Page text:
This complete research paper presents a cross-sectional qualitative study investigating how first-year students feel starting their first semester in an undergraduate engineering program, and how this compares to their feelings soon after starting college and later in their engineering program. We compare survey responses from one month before first-year students start the program, to data gathered in focus groups with first-year students after the start of the program, to feedback from focus groups with upper-level students, to determine how and why their feelings about the program change.
There are numerous factors that can impact student success in an engineering program: motivation, preparedness, sense of belonging, confidence, self-efficacy, support , . One of the most fundamental aspects that can impact a student’s place in an engineering program is how they feel about being an engineering student. A students’ feelings about their program both impact and relate to many other aspects of their experience more broadly : for example, a student who feels excited to start as an engineering student, is more likely to engage and persist compared to a student who enters the program feeling anxious or ambivalent. Furthermore, a student’s feelings about their place in an engineering program have the potential to change quickly and be impacted by multiple factors. Therefore, it is important to have an understanding of what those factors might be in order to best support our students’ success and perseverance.
This study is part of a larger study investigating the impact of a first-year program on students’ sense of community, sense of belonging, and perceptions of engineering. As part of that study, all first-year students starting in an engineering program at a large, Midwestern university were invited to complete surveys at the beginning of the summer (n=731), in the middle of the summer (n=1171), and during the fall semester (n=1128), and a subset of students participated in focus groups (n=60) (during the fall semester) focusing on those topics. In the study presented in this paper, the focus will be on data collected during the mid-summer survey and the mid-semester focus groups.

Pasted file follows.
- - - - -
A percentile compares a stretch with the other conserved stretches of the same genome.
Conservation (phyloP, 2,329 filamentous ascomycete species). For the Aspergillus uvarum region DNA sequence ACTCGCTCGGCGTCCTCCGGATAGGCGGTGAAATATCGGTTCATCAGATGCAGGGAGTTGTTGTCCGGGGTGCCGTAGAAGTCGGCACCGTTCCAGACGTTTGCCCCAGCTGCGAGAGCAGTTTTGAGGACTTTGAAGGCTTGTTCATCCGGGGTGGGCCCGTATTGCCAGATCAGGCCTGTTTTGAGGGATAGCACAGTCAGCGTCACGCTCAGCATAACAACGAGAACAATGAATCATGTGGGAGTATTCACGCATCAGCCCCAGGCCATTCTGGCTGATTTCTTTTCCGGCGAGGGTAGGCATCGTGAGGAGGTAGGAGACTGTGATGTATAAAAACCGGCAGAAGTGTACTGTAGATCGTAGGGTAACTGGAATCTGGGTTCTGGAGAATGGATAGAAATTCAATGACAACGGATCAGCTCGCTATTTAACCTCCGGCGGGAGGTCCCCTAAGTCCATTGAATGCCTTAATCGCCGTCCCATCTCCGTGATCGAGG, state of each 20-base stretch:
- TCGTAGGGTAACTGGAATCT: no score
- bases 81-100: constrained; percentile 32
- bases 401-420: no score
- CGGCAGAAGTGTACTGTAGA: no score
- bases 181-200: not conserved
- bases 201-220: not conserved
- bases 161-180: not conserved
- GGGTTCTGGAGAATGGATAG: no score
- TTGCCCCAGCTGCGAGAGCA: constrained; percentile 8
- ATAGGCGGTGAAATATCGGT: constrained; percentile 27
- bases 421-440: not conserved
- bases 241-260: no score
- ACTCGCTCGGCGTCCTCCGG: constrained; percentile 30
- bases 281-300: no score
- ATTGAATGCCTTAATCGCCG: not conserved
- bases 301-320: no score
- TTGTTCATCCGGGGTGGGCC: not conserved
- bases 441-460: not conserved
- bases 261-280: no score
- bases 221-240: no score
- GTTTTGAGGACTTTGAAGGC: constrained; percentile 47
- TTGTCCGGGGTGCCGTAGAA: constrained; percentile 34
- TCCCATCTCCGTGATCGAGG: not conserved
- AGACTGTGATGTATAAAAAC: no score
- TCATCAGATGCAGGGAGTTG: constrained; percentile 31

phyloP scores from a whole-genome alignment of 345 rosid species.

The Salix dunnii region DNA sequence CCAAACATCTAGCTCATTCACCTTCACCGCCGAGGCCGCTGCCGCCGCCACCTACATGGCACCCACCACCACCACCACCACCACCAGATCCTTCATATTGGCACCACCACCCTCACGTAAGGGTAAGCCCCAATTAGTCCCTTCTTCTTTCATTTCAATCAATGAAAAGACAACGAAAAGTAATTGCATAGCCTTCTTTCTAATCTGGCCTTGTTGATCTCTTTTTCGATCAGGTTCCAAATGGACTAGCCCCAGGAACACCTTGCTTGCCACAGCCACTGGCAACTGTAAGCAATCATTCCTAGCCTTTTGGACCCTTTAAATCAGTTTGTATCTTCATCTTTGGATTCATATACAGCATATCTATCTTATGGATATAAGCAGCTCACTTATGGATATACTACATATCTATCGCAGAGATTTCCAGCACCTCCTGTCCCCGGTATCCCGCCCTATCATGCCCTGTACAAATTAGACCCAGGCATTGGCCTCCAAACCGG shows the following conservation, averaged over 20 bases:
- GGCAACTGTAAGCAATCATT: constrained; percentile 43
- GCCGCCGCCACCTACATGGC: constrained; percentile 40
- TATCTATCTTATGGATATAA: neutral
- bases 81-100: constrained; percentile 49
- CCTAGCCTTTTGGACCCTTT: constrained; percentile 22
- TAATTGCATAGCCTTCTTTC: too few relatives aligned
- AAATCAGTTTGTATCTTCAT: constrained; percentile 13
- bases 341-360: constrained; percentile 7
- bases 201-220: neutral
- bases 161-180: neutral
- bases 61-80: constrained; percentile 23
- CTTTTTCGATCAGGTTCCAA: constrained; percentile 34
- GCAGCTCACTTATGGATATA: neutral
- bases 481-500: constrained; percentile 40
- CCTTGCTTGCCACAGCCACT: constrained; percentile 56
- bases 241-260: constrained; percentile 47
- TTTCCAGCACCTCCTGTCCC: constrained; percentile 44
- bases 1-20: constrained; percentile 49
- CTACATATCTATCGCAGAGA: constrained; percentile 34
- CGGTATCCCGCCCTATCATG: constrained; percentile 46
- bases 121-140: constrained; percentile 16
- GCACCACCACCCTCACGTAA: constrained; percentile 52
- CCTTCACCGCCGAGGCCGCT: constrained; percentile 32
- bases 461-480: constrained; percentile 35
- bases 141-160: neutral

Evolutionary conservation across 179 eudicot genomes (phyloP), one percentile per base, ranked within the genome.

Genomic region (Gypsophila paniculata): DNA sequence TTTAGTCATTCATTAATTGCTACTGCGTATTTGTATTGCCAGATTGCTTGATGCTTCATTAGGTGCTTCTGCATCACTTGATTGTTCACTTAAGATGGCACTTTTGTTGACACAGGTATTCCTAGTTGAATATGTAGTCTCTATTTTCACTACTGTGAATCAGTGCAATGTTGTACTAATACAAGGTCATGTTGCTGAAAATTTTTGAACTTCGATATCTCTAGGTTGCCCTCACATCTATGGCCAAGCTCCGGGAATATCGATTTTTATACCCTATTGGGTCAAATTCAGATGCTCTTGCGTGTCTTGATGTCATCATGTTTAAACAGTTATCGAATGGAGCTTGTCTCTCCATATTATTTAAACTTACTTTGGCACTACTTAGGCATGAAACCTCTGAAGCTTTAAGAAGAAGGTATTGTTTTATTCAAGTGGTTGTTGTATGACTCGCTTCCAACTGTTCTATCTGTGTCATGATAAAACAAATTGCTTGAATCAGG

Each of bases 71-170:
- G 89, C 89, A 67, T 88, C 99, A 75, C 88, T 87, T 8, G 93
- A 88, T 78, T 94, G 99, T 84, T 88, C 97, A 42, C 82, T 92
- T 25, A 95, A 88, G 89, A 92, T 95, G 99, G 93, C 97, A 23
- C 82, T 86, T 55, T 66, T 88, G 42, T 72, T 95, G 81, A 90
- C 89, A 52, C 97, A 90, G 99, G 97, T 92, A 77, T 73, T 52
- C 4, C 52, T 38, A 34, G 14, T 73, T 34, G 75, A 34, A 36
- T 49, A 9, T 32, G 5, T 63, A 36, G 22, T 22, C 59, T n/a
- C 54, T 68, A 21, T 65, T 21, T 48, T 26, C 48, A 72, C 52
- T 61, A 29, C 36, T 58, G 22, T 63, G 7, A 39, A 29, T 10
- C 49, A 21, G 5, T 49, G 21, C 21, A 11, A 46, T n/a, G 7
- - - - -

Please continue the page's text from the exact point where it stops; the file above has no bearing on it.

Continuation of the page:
In the mid-summer survey, students were asked to fill in the blank in the statement “I am ___ to be an [engineer at this university].” The majority of students used positive words (“excited”, “honored”, “grateful”, etc.). Students also used neutral words (“about”, “going”) or phrases that mixed positive and negative emotions (“excited and nervous”). 2% of students used words with more negative connotations, such as “anxious” or “uninspired”.
After the students arrived on campus and participated in a first-year program of interest, they were invited to participate in a focus group. Focus groups were also held with upper-level (junior and senior) students to assess the longevity of the impact of the first-year program. In these focus groups, students discussed their feelings upon being accepted to the university, upon starting at the university, and their most recent feelings about being a student at the university and in the engineering program. The findings from this portion of the study were then considered in the context of the survey responses, in order to illuminate how students’ feelings about being an engineering student might change from before they start an engineering program, to one to two months into the program, and one to two years into the program.
 E. National Academies of Sciences and Medicine, Supporting students’ college success: The role of assessment of intrapersonal and interpersonal competencies. National Academies Press, 2017.
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 M. Weber, L. Wagner, and W. Ruch, “Positive feelings at school: On the relationships between students’ character strengths, school-related affect, and school functioning,” J. Happiness Stud., vol. 17, no. 1, pp. 341–355, 2016.
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